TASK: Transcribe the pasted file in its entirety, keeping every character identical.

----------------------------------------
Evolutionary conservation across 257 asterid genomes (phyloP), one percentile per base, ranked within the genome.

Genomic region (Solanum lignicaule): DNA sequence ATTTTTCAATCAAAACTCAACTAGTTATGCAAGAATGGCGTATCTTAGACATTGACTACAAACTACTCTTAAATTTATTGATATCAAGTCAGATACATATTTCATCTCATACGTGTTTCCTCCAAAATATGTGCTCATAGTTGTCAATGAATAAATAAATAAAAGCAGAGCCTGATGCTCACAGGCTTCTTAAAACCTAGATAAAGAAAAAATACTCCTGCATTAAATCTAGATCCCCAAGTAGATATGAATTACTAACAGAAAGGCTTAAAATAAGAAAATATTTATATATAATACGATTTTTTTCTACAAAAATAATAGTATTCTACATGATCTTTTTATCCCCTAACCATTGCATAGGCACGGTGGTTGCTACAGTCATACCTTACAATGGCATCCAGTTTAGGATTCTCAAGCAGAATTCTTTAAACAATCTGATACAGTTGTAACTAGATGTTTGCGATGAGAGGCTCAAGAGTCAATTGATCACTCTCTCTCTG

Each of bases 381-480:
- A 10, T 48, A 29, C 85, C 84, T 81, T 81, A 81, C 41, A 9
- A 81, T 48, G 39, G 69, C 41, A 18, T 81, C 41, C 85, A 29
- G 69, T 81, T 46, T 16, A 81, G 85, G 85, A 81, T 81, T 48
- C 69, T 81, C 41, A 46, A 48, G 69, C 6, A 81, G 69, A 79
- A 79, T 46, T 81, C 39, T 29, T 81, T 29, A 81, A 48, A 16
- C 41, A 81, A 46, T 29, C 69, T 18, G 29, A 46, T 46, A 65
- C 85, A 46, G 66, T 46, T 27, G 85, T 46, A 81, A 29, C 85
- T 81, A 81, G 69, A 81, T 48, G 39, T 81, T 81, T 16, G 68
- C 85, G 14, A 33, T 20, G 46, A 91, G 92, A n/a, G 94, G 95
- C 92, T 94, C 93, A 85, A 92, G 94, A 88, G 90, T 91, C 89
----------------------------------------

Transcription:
Evolutionary conservation across 257 asterid genomes (phyloP), one percentile per base, ranked within the genome.

Genomic region (Solanum lignicaule): DNA sequence ATTTTTCAATCAAAACTCAACTAGTTATGCAAGAATGGCGTATCTTAGACATTGACTACAAACTACTCTTAAATTTATTGATATCAAGTCAGATACATATTTCATCTCATACGTGTTTCCTCCAAAATATGTGCTCATAGTTGTCAATGAATAAATAAATAAAAGCAGAGCCTGATGCTCACAGGCTTCTTAAAACCTAGATAAAGAAAAAATACTCCTGCATTAAATCTAGATCCCCAAGTAGATATGAATTACTAACAGAAAGGCTTAAAATAAGAAAATATTTATATATAATACGATTTTTTTCTACAAAAATAATAGTATTCTACATGATCTTTTTATCCCCTAACCATTGCATAGGCACGGTGGTTGCTACAGTCATACCTTACAATGGCATCCAGTTTAGGATTCTCAAGCAGAATTCTTTAAACAATCTGATACAGTTGTAACTAGATGTTTGCGATGAGAGGCTCAAGAGTCAATTGATCACTCTCTCTCTG

Each of bases 381-480:
- A 10, T 48, A 29, C 85, C 84, T 81, T 81, A 81, C 41, A 9
- A 81, T 48, G 39, G 69, C 41, A 18, T 81, C 41, C 85, A 29
- G 69, T 81, T 46, T 16, A 81, G 85, G 85, A 81, T 81, T 48
- C 69, T 81, C 41, A 46, A 48, G 69, C 6, A 81, G 69, A 79
- A 79, T 46, T 81, C 39, T 29, T 81, T 29, A 81, A 48, A 16
- C 41, A 81, A 46, T 29, C 69, T 18, G 29, A 46, T 46, A 65
- C 85, A 46, G 66, T 46, T 27, G 85, T 46, A 81, A 29, C 85
- T 81, A 81, G 69, A 81, T 48, G 39, T 81, T 81, T 16, G 68
- C 85, G 14, A 33, T 20, G 46, A 91, G 92, A n/a, G 94, G 95
- C 92, T 94, C 93, A 85, A 92, G 94, A 88, G 90, T 91, C 89